High-End Graphics Cards Are Becoming Hard To Find Due To Cryptocurrency

by VentureBeat • July 2nd, 2017

For a brief moment earlier this week, PC gamers looking to upgrade their rigs with the latest video cards from AMD or Nvidia felt some hope. The bitcoin-like cryptocurrency Ethereum that is driving up demand for many of those GPUs saw a drastic drop in value down to $235 from a recent high of $397. And some consumers thought that was potentially the beginning of the end for the GPU drought of 2017, but it wasn’t to be. Ethereum has recovered, and that means you are still competing with “miners” for the limited stock of Radeon RX 580sGeForce GTX 1080s, and more.

Ethereum is trading well over $310 at the time of this posting, according to tracking site Coindesk. And that means a graphics card like the RX 580 (which starts at $250) is affordable enough for cryptocurrency miners to still earn a profit after factoring in energy costs. Ethereum is a digital coin that enables people to purchase access to distributed computing power. You can lend your PC’s power to that network to help solve those contracts in exchange for Ethereum — this is called “mining.” The price of Ethereum almost hit $400 on June 14, but miners were flooding the market in search of cost-efficient cards well before that point. The high price just meant that nearly every new GPU from both Nvidia and AMD was economically viable.

This has, of course, left gamers frustrated. You can go on eBay now to get an RX 580 card from a third-party seller for $450, but you will struggle to find one on Amazon or Newegg at its suggested price.

AMD revealed earlier this month that cryptocurrency mining was leading to a rush on its products. And it isn’t slowing down. Even a permanent drop down to $235 for Ethereum would potentially only price out certain cards and make them easier to find.

The real solution to this problem is maybe already in the works. Nvidia and AMD know that they are benefitting from miners, and rumors claim that both companies are considering launching dedicated mining versions of some of their cards. The idea is that AMD and Nvidia would tune the cards to run 24/7, which is how mining operations work. But whether that will free up supply on other GPUs for your typical gamer building their first rig will depend on a number of factors, and you can bet that if a popular card like the GeForce GTX 1070 can make more money than a 1060 Miners Edition (or whatever Nvidia would call it), then the 1070 would sell it quickly.

This contributed post was originally written by Jeff Grubb on VentureBeat.

Tagged with: ,

  • NooYawker

    How long would it take to mine a single ethereum?

    • SickoPsycho

      It depends on your hardware, as stated above. Typically people mine in a pool, where a large group of machines work together and share the profits. You earn small amounts at a time that eventually build up to full increment ETC. When you mine solo, you’re much less likely to actually receive ETC, unless you have serious hardware…

  • Sebastien Mathieu

    A single ethereum is hard to know, depending on the Pool/Rig you’re mining with… but with an average rig of (6 x gtx 1060 like mine) you can expect
    to mine around 20$ US a day (with ethereum price around 300$/US)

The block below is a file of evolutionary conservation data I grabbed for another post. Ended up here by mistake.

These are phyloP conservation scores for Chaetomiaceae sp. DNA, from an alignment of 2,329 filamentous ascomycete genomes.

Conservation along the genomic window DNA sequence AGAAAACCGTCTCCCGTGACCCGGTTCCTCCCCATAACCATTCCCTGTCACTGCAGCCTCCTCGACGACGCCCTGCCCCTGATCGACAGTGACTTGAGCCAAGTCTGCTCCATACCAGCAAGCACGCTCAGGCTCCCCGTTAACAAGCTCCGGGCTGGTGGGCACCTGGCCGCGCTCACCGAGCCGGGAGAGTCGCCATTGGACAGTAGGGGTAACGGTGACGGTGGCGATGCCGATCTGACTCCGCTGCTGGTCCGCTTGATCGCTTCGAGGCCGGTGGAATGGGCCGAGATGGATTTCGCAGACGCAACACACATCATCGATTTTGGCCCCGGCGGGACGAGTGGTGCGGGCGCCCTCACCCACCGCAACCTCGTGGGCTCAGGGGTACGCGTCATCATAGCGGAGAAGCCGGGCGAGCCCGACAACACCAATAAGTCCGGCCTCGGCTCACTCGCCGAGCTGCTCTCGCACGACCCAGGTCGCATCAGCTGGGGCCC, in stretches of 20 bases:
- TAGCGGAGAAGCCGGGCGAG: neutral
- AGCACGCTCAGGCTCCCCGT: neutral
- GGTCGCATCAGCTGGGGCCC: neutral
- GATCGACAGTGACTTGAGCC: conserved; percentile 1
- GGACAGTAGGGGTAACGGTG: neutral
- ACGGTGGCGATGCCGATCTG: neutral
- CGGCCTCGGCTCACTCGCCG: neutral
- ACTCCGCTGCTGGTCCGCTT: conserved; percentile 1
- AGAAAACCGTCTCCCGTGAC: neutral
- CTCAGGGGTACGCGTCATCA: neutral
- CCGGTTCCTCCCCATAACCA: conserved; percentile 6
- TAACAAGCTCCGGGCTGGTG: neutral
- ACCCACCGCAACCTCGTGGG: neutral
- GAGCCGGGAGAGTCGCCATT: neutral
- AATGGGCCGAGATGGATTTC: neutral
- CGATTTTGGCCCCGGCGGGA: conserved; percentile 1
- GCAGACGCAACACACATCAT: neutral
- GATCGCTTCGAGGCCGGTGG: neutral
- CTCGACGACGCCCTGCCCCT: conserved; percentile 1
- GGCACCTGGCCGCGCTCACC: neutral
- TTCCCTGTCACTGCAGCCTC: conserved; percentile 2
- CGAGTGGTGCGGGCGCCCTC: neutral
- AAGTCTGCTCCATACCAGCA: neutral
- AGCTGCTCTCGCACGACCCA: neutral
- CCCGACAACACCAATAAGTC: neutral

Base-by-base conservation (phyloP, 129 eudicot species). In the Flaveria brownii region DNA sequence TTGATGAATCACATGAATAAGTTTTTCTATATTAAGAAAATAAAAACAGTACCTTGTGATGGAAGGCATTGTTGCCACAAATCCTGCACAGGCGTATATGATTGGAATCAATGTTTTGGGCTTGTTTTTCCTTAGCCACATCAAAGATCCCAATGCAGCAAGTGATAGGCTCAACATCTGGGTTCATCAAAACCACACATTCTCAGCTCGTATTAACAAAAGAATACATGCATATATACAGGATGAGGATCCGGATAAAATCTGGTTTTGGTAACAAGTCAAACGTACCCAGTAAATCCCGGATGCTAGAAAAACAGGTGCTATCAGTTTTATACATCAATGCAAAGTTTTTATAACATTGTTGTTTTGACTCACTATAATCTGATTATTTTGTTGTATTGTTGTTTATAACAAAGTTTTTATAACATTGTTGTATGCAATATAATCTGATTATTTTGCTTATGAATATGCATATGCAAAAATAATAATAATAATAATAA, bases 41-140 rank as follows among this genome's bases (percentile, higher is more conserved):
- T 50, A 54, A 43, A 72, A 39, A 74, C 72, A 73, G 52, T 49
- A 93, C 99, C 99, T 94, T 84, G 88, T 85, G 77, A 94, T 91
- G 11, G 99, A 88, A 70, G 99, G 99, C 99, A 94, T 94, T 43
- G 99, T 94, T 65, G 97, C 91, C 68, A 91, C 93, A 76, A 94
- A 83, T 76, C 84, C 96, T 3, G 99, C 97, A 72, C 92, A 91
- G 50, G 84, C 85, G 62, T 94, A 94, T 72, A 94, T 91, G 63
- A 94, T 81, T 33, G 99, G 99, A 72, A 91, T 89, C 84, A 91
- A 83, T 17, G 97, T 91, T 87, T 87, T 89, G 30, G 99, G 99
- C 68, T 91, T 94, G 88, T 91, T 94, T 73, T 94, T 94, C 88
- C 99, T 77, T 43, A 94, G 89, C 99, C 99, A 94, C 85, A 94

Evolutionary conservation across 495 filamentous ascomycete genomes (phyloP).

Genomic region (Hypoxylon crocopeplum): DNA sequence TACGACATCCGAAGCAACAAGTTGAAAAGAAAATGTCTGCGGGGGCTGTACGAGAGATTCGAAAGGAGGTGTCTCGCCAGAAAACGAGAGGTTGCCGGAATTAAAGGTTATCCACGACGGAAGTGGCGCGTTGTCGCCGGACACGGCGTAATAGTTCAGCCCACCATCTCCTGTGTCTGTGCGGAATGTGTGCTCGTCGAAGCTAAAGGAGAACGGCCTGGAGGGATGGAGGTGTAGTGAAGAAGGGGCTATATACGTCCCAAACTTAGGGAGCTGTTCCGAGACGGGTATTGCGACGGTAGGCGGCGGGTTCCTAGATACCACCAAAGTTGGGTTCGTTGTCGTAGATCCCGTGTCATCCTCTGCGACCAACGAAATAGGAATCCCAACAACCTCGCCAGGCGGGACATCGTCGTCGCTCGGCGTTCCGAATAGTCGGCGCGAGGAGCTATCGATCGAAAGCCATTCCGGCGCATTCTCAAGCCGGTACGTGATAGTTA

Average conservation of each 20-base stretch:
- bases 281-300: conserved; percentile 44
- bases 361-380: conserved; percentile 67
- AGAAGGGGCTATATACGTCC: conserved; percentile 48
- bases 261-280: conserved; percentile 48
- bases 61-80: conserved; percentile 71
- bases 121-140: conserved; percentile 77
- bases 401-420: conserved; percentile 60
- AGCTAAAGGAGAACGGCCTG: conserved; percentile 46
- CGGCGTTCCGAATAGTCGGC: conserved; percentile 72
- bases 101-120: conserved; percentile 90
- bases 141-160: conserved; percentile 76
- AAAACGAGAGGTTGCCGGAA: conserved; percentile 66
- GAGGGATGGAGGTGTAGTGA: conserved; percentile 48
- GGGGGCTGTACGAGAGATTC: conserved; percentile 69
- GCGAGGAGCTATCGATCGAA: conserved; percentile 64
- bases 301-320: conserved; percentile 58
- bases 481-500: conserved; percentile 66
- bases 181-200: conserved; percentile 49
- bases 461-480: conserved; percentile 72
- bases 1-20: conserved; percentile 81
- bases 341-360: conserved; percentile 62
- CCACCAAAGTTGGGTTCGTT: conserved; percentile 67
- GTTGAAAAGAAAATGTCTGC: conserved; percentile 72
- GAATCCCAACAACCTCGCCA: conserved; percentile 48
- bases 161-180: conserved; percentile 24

• NooYawker

      Did I read that correct? You have a rig with 6 video cards?

      • Sebastien Mathieu

        3 rigs actually all mining ethereum… you get a 4-5 month ROI at the actual ethereum price. …

        • Sebastien Mathieu

          Until they switch to POS… so Hurry 😅😅

          • Sebastien Mathieu

            But it’s not like a gaming rig you need some USB risers to make it work. …

      • Stranger On The Road

        most likely using pci expansion boards, you can connect an array of them and install a video card in each. Don’t think about using this setup for gaming, it won’t help you.

  • Kidd

    I have a asus 1080 ti. What u think that can do in a day

    • Ailuropoda melanoleuca Nineone

      not much the 1080 and 1080 tis are bad for eth the 1070 is actually better its due to the gddr 5x thats causing its low hashrate

  • cirby

    There’s a few possible good outcomes for gamers.

    The first is that we hit saturation on Ethereum mining. Video card price drops will be dramatic at that point.

    The second is that card makers will upgrade production enough to handle the long-term demand. Price drops won’t be as dramatic, but supply issues will disappear.

    The coin-mining bubble can’t continue – and a lot of Ethereum miners will have stacks of high-end video cards they’re going to need to dump off…

  • RonitAmin2

    we tell top15s to make a top 15s video

  • Farter

    A-holes blocking up the market for normal folks who wanna game or render 3d stuff. So stupid.

  • Ailuropoda melanoleuca Nineone

    the hell did you do any research on this????? the gtx 1080s don’t have a shortage it’s one of the only cards that don’t due to its extreme price and terrible hashrate the cards that are actually being bought for eth mining are 470 480 570 580 290 390 280 270 and their x variants. the gtx 1070 and 1060 is also being hit minorly but the 1080 hasn’t been touched since its worse for mining then a 1070 and almost twice the price

    • Klokinator

      It’s SO great too! Sold an R9 390x for $362, bought a GTX 1080 for $440! Amazing tradeoff!!!